Panavise 324. The PCB bar is standard 1/2" steel rectangular tube, so it's easy to fabricate longer ones for large PCBs.

And, more of a "face tool" than a "hand tool", I would be lost without my OptiVisors:

OptiVISOR1_Left2_Small.jpg

Chinese clones are widely available if you can't afford the real thing.

Also, I find a set of locking hemostats to be useful from time to time.
 

Shadow Lord

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California
A friend introduced me to the Wiha Chip Lifter, which is basically a small prybar that seems to allow more control when removing chips from sockets. I've also discovered the dental picks are useful for scraping corrosion and manipulating flexible copper contacts in tight locations.

Are there other neat little tools that you know about, or tricks for using existing items as tools?


-Mike

Hah.. That is the same exact removal tool included with the Trinity Works PowerStacker CPU Upgrade Kit. I can tell you it makes short work of pulling out a 486 in a non-ZIF socket. Only issues in tight spaces you may not be able to get enough leverage.
 

TH2002

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Jan 6, 2020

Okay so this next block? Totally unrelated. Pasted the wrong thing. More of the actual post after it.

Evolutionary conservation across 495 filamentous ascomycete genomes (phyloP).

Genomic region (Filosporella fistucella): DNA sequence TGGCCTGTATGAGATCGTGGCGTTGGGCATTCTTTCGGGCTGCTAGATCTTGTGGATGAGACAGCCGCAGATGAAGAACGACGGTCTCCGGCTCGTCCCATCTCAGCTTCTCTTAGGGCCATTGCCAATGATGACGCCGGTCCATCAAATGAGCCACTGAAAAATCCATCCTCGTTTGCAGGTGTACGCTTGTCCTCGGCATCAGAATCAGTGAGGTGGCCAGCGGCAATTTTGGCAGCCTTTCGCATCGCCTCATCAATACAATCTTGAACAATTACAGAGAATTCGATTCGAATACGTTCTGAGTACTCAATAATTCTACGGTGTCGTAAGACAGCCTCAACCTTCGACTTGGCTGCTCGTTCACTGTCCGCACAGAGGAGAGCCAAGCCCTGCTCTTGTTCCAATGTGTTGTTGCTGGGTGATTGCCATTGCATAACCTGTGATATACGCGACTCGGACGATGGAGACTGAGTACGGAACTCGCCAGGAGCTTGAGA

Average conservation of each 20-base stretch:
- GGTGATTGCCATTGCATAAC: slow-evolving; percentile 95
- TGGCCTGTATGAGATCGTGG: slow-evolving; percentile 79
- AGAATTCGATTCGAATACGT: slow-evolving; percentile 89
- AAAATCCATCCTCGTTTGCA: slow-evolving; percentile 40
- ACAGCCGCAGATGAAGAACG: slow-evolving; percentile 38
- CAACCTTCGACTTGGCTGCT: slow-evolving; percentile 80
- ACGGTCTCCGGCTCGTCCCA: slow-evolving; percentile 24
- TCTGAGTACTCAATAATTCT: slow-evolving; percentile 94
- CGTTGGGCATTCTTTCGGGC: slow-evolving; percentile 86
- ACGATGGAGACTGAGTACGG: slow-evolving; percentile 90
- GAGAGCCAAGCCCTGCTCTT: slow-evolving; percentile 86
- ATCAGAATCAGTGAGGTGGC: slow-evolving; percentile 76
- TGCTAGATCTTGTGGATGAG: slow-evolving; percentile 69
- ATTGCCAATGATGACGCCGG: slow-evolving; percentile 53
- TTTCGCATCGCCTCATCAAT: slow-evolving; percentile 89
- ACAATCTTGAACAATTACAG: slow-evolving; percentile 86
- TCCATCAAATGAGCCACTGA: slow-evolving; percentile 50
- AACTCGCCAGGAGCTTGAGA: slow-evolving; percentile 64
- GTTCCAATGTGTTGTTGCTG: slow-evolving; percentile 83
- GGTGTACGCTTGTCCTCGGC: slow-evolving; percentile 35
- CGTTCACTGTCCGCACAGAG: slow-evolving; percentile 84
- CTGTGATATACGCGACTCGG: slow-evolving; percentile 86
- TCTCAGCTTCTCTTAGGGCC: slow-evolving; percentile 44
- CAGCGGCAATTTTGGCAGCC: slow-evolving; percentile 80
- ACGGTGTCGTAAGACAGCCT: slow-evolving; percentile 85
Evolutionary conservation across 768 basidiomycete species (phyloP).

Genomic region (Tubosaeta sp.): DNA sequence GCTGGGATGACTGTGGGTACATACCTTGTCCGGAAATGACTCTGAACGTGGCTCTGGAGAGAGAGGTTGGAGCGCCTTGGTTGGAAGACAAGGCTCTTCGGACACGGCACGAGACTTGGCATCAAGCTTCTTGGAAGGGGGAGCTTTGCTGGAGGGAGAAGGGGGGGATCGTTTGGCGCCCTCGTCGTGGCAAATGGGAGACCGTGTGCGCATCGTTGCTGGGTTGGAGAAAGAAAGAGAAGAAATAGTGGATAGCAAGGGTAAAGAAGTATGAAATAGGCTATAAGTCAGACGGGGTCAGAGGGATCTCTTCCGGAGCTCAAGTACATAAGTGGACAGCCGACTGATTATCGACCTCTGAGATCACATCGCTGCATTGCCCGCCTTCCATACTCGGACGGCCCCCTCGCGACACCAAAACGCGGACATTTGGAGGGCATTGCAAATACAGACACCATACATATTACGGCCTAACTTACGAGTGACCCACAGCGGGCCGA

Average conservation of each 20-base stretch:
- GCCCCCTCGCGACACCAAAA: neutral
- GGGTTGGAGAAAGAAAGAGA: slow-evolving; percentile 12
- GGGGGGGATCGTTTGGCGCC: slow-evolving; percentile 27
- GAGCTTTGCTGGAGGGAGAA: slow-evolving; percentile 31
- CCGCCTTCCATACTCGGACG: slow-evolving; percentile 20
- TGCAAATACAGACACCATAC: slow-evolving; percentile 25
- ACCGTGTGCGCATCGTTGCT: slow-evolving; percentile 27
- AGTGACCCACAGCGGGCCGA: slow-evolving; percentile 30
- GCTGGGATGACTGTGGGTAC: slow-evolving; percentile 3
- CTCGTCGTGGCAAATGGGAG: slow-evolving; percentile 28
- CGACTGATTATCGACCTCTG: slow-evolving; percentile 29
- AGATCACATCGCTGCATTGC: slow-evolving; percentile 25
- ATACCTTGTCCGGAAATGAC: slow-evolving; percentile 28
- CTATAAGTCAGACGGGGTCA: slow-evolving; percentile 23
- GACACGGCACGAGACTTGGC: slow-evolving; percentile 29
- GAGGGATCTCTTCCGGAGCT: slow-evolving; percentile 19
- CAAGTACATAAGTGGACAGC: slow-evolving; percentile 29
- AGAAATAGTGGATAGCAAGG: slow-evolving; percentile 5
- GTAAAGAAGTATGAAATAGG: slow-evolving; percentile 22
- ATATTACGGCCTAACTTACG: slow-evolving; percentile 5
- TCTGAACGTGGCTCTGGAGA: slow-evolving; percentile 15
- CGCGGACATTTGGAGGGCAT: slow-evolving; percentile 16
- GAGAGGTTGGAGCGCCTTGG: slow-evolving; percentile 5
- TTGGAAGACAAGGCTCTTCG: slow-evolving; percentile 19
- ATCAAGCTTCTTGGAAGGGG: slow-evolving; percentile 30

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California, United States
A solder sucker I got off of eBay which works great for removing non-socketed chips. Used that to replace the failing PLA on my C64.

Not sure if this counts, but I also use a toothbrush dipped in either isopropyl or denatured alcohol (depending on the situation) for cleaning PCBs and WD-40 on cases for stubborn gunk that refuses to come off with alcohol (used that to clean some sort of sticker residue off the top of my C64).
 

1944GPW

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Brisbane, Australia
Good lighting is essential, for me it's the #1 requirement - "ya can't do anything without good light!!". And an anglepoise magnifier can help if your eyes aren't perfect.

Some hand tools I use are an X-acto #11 blade hobby knife, a small pair of fine needle nose pliers (without serrated teeth, just smooth jaws) and an IBM spring hook which has a lot more uses than just pulling or pushing springs.
Also a digital caliper, 300mm (12") length. A good complete set of small screwdrivers and nutdrivers too. And a set of small rat-tail files.
A small blob of Blu-tack to hold screws onto the tips of screwdrivers is handy. And little containers from takeaway food sauces, for putting screws and washers into as you disassemble equipment.